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Chestnut Hill Contemplations

Last week a friend mentioned that her book club had been discussing Lee Smith’s memoir Dimestore, a Writer’s Life. She recommended Dimestore to me knowing I’m writing a book, Chestnut Hill Stories, about my life growing up in the Chestnut Hill neighborhood of Salisbury, NC, in the 40’s and 50’s .

Lee Smith grew up Southern, a contemporary of mine having been born in 1944, one year later than I. She grew up in the coal-mining town of Grundy, Virginia. I grew up a couple of hundred miles south of Grundy in Salisbury, North Carolina, a small town dominated by mills and agriculture. Salisbury was bigger than Grundy and we always had the sun in our yard in the early morning. The high mountains ringing Grundy meant the sun didn’t reach her family’s yard until 11 in the morning and disappeared long before sunset. Salisbury had the sun all day.

Dimestore is a collection of personal stories, loosely strung together. The connection between some of the stories is weak and I ask ‘why did she include this one?’ The only answer I can come up with is that she had it. It was a ready-made story. In chemistry, there is the concept of a ‘weak bond’ between molecules. Smith’s stories had weak bonds between them.

I hoped I could learn from Lee Smith, a successful writer. I’ve been reading memoirs and other books of collected personal stories to learn the best way to organize and connect my stories. I don’t want Chestnut Hill Stories to be book of standalone, unrelated stories. I want the book to be an integrated whole, the stories connected as though by an invisible thread. The connection needs to be organic, natural, unforced. If my reader asks, ‘why did she include this story,’ then I’ve failed even though the story may be a good and enjoyable one.

The connective tissue can be invisible to the reader just as our bodies’ connective tissue is invisible. You can’t see the bones, the tendons, the fascia but you can’t stand up or move if they’re not there. I’ve been experimenting with connective tissue in my stories. I used to depend solely on transitions but transitions can be clunky, and they’re often forced and trite as in ‘and that leads me to ….’ If it really did lead me to, then I wouldn’t have to say so.

Sometimes the arrangement of the stories is the connective tissue. If, for example, I choose a chronological presentation, the relationship of the stories in time is all the connection I need. Sometimes the theme or subject can be the connection but often that’s not enough. In my next storytelling performance, I’m telling several love stories, but as these stories span more than a century, subject alone is not enough to bind the stories into a whole.

I’m looking for something — an image, a metaphor, a conceit — something so integral to the story that my audience won’t recognize it as connective tissue. Also, I want it to be something they’ll always think of when they think of my stories.

I considered the old Chestnut Hill Cemetery where I used to play as a child. The graves, many of which are more than two-hundred years old, are sheltered and protected by some of the most massive and beautiful trees in town. These towering trees keep the rain off the graves, shade the graves from the sun, and comfort the mourners. The Chestnut Hill Cemetery looks like a park, and it functioned as a park to me when I was a child. The cemetery had a wonderful pond surrounded by big rocks I could climb on. The pond had a re-circulating fountain. I loved that pond and would pedal my bicycle to the cemetery to sit on the rocks and watch the water flow over them.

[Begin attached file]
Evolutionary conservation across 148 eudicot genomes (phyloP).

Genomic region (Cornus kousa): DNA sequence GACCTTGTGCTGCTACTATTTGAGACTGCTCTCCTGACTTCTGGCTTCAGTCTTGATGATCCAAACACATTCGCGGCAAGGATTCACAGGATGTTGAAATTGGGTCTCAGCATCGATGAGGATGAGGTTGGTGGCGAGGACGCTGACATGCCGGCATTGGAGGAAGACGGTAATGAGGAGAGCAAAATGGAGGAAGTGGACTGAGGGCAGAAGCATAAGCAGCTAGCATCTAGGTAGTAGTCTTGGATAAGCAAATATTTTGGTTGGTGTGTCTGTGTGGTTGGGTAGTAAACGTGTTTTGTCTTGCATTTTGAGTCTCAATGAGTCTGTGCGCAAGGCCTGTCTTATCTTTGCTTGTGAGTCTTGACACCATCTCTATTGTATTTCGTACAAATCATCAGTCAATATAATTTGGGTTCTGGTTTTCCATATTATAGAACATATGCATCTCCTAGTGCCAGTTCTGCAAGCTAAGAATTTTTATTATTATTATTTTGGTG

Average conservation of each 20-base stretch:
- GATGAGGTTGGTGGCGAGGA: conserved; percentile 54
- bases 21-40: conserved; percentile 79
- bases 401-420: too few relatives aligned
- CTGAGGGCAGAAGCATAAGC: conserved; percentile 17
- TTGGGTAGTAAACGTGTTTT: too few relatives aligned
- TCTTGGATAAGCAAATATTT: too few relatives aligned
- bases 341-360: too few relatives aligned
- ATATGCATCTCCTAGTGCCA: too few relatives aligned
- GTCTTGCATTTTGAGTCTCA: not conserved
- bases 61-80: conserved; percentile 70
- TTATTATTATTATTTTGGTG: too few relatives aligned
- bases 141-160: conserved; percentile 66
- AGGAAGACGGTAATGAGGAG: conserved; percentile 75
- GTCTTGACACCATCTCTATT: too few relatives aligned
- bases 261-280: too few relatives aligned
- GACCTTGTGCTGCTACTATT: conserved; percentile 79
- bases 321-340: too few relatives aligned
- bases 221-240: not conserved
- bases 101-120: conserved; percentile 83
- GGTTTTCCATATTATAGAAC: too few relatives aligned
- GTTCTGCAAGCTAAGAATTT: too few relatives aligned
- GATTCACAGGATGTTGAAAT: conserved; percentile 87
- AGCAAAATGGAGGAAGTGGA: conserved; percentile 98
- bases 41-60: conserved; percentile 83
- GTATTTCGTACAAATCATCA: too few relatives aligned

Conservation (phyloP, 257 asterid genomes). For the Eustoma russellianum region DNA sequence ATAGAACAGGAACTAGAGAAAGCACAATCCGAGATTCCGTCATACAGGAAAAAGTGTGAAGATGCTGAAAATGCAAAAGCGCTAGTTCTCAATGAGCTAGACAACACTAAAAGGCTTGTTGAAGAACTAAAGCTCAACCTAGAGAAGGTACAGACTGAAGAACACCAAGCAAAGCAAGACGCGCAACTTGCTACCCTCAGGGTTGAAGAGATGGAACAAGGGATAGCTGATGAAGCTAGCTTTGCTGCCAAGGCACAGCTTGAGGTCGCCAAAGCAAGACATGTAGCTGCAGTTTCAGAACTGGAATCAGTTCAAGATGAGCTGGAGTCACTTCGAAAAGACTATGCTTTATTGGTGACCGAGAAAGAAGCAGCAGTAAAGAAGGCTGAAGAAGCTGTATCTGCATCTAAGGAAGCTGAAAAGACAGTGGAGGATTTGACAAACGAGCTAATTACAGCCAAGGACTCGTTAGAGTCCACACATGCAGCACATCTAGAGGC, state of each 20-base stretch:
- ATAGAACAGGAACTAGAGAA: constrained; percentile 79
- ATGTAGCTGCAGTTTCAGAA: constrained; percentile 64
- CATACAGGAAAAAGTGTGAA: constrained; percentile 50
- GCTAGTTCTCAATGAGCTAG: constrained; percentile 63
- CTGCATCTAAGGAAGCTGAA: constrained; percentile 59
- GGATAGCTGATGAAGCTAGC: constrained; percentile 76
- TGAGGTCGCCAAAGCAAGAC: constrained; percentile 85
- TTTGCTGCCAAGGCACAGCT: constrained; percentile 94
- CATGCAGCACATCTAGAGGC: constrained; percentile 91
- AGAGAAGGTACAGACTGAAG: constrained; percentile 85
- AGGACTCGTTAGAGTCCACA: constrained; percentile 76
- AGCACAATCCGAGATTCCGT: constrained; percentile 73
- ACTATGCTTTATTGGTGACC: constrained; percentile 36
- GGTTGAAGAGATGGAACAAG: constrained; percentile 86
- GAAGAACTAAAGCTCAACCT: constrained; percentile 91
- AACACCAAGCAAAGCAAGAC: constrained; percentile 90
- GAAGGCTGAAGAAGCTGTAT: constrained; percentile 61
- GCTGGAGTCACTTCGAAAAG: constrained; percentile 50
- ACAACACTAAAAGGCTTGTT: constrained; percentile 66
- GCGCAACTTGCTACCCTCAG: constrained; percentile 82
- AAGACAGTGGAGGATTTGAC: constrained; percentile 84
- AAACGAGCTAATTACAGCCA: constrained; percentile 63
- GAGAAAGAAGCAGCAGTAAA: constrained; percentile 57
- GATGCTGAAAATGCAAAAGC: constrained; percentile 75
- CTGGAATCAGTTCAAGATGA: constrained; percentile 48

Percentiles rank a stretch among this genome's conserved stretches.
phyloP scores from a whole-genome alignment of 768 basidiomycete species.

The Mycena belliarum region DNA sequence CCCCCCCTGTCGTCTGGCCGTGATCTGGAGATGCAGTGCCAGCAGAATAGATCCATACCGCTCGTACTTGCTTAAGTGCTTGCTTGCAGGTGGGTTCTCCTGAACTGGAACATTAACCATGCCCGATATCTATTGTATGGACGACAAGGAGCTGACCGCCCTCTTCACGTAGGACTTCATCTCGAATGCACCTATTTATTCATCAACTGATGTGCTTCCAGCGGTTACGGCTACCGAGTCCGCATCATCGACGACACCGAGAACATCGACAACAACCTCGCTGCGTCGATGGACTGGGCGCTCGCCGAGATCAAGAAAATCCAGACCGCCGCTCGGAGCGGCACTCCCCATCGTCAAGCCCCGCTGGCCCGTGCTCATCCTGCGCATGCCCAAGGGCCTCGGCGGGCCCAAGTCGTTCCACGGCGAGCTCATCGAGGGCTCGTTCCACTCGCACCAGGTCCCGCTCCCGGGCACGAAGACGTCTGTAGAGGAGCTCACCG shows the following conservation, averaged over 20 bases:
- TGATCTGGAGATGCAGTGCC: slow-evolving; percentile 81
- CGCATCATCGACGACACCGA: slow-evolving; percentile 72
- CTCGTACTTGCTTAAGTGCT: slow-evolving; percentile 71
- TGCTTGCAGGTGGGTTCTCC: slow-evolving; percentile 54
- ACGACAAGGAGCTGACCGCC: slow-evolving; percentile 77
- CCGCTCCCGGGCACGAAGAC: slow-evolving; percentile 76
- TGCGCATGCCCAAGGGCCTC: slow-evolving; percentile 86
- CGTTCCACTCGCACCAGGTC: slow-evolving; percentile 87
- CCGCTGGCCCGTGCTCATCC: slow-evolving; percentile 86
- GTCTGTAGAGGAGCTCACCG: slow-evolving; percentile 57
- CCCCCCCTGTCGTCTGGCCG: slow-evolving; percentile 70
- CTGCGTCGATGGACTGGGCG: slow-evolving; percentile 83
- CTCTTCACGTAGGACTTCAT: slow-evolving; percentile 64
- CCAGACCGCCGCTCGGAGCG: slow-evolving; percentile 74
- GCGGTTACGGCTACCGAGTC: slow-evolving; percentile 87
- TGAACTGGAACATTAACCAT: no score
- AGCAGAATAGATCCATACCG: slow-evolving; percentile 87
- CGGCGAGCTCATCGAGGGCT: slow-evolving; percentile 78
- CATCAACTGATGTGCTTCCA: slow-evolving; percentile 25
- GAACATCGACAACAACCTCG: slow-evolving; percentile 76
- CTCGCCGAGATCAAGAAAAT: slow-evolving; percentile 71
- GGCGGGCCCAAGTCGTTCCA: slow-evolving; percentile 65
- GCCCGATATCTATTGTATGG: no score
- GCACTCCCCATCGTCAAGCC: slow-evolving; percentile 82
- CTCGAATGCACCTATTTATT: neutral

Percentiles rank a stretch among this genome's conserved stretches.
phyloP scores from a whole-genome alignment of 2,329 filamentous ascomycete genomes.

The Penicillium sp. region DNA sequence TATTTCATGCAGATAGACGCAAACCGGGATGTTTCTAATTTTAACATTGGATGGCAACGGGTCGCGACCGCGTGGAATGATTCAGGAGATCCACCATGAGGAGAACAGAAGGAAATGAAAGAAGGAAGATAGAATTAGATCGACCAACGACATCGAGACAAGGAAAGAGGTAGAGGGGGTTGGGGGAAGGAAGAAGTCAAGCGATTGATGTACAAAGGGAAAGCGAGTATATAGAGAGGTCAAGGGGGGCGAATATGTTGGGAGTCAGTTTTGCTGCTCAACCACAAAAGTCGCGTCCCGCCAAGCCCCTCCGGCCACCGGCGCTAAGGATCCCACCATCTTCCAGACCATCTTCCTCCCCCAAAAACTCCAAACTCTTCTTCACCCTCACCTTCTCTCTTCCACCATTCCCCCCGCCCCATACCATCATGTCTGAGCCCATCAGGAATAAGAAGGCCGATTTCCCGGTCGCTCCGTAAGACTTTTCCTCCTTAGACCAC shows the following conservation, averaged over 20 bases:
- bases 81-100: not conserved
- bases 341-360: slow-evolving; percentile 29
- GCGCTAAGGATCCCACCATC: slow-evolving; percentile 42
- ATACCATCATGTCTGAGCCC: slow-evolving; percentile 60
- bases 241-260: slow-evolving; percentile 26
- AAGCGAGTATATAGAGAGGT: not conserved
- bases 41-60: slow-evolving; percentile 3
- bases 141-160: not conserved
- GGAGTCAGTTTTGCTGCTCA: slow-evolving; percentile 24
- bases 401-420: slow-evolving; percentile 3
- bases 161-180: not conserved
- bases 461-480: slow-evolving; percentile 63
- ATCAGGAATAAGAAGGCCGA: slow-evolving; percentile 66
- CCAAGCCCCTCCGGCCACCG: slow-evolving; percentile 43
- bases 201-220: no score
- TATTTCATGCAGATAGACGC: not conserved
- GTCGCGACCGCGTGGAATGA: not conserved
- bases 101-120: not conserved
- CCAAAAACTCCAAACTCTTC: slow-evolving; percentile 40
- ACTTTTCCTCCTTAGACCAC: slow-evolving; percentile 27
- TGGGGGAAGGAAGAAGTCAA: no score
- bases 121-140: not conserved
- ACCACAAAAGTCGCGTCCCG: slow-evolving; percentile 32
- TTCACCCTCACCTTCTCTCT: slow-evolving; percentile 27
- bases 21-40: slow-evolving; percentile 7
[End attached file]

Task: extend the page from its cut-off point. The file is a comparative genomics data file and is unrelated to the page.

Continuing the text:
In many ways, the Chestnut Hill Cemetery is a perfect symbol for the neighborhood it gives its name to, but the Chestnut Hill Cemetery might lead me down the trite path of standing over graves and telling the stories of the people buried there. My parents, grand parents, great-grandparents are buried there as are Mrs. Butcher and Louise, their mother, Nancy Ritchie. Other neighbors and friends are buried there. I can’t walk through the cemetery without seeing the graves of people I knew, people I loved, and people about whom I could tell a story. But the Chestnut Hill Cemetery won’t be the connective tissue for my book.

One of my favorite books to which I often return for inspiration is Invisible Lines of Connection by Rabbi Lawrence Kushner. It’s ironic that I love this book so much because the lines of connection between his stories are so invisible that he has to take the first chapter, Stamp Collecting, to explain how the stories are all connected. In the end, though, it doesn’t matter as the stories themselves are such a pleasure that I want to quickly get to the next one. I don’t need a vine to swing on from one story to next. Meaning is the connective tissue, and meaning is the hardest connective tissue to create.

Yet, Kushner tries for what I’m looking for: a symbol, an image that provides the connection. His image comes from his uncle’s stamp collection and his boyhood surprise when he learns that an imperfect stamp his uncle prizes, a mistake, an airplane flying upside down, is worth far more money than all the perfect stamps in his uncle’s collection. It’s the stamp’s rare and unique imperfection that makes it desired and valuable. As Kushner is a rabbi, he knows that all humans are imperfect. The rare, imperfect stamp with value exceeding perfection is his connective tissue. The cover of Invisible Lines of Connection is a picture of the 24-cent stamp with the upside-down bi-plane, which is called an inverted Jenny. ______________________________________________________________

 

Footnote: One inverted Jenny stamp sold at auction in November 2007 for $977,500.